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US Tells Haitian Rebels to Disarm and Disband - 2004-03-02


The United States is rejecting claims to power by Haitian rebels and is calling on them to disarm and return home. The statement came after rebel leader Guy Philippe declared himself Haiti's new military chief.

The State Department says the rebel leaders have an "unsavory history" to say the least, and are not wanted in a new government by either the country's mainstream political opposition or by the international community helping restore order after the departure of former President Jean-Bertrand Aristide.

At a news briefing, State Department spokesman Richard Boucher said a political transition is under way under terms of the peace plan of the Caribbean grouping CARICOM and that the rebel groups should leave Port-au-Prince and disarm.

"Given the history of the conflict, given the activities that they've undertaken, we do not feel the rebels - the so-called rebel groups, the people we've have been describing as gangs and thugs - have any role in this political process," he said. "They need to lay down their arms and go home."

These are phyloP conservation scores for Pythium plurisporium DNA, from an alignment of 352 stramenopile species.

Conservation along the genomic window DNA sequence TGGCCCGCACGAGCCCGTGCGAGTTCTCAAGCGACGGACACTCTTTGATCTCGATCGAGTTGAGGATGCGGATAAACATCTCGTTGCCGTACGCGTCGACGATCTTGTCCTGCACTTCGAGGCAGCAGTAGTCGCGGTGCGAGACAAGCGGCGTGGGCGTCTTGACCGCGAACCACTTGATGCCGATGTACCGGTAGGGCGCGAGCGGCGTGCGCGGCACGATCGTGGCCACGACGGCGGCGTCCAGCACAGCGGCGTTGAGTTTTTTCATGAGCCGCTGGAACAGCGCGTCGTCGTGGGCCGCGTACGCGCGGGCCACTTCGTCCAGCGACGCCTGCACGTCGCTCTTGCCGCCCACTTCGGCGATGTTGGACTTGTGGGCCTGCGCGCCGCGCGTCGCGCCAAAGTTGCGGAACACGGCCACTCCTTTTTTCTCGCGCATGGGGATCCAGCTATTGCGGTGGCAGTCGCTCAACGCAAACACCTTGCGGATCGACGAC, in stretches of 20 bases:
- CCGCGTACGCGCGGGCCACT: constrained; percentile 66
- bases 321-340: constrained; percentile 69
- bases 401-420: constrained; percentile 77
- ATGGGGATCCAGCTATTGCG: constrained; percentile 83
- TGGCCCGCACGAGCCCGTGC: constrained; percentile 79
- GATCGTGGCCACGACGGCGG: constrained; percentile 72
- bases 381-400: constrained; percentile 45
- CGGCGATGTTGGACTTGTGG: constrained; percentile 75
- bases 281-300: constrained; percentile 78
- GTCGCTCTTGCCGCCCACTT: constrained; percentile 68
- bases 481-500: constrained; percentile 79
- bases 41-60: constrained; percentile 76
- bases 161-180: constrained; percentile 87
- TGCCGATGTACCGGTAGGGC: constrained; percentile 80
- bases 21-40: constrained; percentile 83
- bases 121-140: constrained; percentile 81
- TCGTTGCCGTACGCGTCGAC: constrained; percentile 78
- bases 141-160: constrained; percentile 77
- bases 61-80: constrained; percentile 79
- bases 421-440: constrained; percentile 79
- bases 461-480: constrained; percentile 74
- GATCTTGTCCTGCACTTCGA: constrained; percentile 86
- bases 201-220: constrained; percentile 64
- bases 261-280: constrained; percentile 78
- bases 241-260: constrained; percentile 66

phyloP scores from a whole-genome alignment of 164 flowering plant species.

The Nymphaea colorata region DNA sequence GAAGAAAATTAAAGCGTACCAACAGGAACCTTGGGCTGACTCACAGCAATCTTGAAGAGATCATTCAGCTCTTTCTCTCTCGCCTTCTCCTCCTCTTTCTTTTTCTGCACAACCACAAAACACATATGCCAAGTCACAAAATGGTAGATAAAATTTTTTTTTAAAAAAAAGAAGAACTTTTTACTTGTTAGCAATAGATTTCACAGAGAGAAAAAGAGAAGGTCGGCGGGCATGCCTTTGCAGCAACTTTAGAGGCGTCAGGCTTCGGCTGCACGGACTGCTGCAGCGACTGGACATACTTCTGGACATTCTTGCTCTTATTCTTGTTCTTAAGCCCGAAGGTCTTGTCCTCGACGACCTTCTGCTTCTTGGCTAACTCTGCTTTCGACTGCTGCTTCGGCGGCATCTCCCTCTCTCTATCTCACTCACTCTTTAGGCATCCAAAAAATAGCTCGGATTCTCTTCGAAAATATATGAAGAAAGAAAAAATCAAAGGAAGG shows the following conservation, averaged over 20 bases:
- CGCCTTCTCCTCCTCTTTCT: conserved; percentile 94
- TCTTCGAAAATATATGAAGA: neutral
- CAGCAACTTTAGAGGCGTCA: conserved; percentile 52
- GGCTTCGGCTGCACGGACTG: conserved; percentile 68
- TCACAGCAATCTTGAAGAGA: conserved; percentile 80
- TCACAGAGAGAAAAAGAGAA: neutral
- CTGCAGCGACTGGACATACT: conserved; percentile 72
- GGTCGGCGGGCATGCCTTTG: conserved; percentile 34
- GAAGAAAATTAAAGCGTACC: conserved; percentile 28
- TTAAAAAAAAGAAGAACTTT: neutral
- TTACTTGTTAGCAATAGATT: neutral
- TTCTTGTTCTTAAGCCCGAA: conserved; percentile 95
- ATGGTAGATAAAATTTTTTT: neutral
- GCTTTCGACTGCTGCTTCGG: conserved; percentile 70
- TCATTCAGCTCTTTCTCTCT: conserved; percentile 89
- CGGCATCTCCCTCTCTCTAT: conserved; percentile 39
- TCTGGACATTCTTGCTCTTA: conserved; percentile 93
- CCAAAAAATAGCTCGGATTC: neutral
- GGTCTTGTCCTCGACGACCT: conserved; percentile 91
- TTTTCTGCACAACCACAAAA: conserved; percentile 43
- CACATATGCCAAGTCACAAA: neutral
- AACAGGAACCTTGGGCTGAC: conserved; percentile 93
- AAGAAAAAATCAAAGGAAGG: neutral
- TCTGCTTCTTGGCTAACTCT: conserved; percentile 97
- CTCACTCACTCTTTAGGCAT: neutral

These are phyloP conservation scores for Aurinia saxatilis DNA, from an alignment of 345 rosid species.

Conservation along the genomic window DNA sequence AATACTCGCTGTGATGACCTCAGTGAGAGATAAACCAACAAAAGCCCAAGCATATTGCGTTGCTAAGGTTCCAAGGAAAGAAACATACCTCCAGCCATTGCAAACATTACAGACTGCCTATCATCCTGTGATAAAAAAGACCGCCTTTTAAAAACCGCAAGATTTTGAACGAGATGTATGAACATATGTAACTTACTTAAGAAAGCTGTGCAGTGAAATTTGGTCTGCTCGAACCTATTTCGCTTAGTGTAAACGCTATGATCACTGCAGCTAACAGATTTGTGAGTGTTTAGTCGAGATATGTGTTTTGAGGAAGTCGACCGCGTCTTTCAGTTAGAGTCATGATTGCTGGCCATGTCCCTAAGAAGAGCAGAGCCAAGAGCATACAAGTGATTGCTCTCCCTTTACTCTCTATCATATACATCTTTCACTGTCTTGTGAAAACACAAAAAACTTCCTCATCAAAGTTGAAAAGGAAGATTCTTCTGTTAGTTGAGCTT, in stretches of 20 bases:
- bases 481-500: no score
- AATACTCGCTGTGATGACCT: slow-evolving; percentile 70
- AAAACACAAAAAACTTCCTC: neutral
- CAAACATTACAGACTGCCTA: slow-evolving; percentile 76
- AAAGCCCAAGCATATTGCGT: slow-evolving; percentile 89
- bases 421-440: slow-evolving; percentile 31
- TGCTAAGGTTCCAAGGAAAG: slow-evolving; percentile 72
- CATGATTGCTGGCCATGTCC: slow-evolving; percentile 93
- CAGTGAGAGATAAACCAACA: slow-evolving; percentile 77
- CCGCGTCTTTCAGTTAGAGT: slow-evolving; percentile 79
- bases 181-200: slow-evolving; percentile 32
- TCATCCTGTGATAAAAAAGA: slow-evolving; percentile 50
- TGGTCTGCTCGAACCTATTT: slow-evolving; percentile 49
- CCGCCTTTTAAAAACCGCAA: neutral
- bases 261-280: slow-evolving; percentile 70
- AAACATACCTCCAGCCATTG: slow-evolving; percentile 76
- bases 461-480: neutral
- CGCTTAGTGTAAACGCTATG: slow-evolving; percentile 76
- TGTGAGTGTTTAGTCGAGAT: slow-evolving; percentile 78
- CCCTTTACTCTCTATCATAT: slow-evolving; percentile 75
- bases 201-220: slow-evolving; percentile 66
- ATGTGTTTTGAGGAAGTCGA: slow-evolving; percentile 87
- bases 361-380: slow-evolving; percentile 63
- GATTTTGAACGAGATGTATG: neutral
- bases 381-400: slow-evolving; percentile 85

The spokesman said he did not believe anyone in the government of interim president Boniface Alexandre or the political opposition had invited the rebels into the political process. He also said he was unaware of any invitation to exiled former President Jean-Claude Duvalier to return to Haiti from France.

Mr. Duvalier, the son of notorious Haitian dictator Francois Duvalier, ruled the country for 15 years before being ousted in 1986. He has been quoted by news agencies as saying he wanted to return home and was ready to offer his services to the Haitian people.

Under the CARICOM transition plan, a tripartite council, including a senior United Nations official and members to be chosen by Haitian Prime Minister Yvon Neptune and the political opposition, will select a 79-member Council of Eminent Persons.

That body, representing a broad spectrum of Haitian opinion, is to in turn select a new prime minister and lay the groundwork for new elections to end the country's long-running political stalemate.

Mr. Boucher said violence in Port-au-Prince had subsided with the arrival of U.S. and French troops and that Haitian police are beginning to return to their duties.

He said he expects continued strides as more foreign security forces arrive and move out into the countryside.

At a Senate Foreign Relations Committee hearing, Assistant Secretary of State for Western Hemisphere Affairs Roger Noriega said rebel leader Philippe is in control of nothing but a "rag-tag" band of supporters.

Mr. Noriega said the continued buildup of international forces will make Mr. Philippe "less central" to Haitian affairs and predicted that he will decide to, in his words, "make himself scarce" within the next few days.

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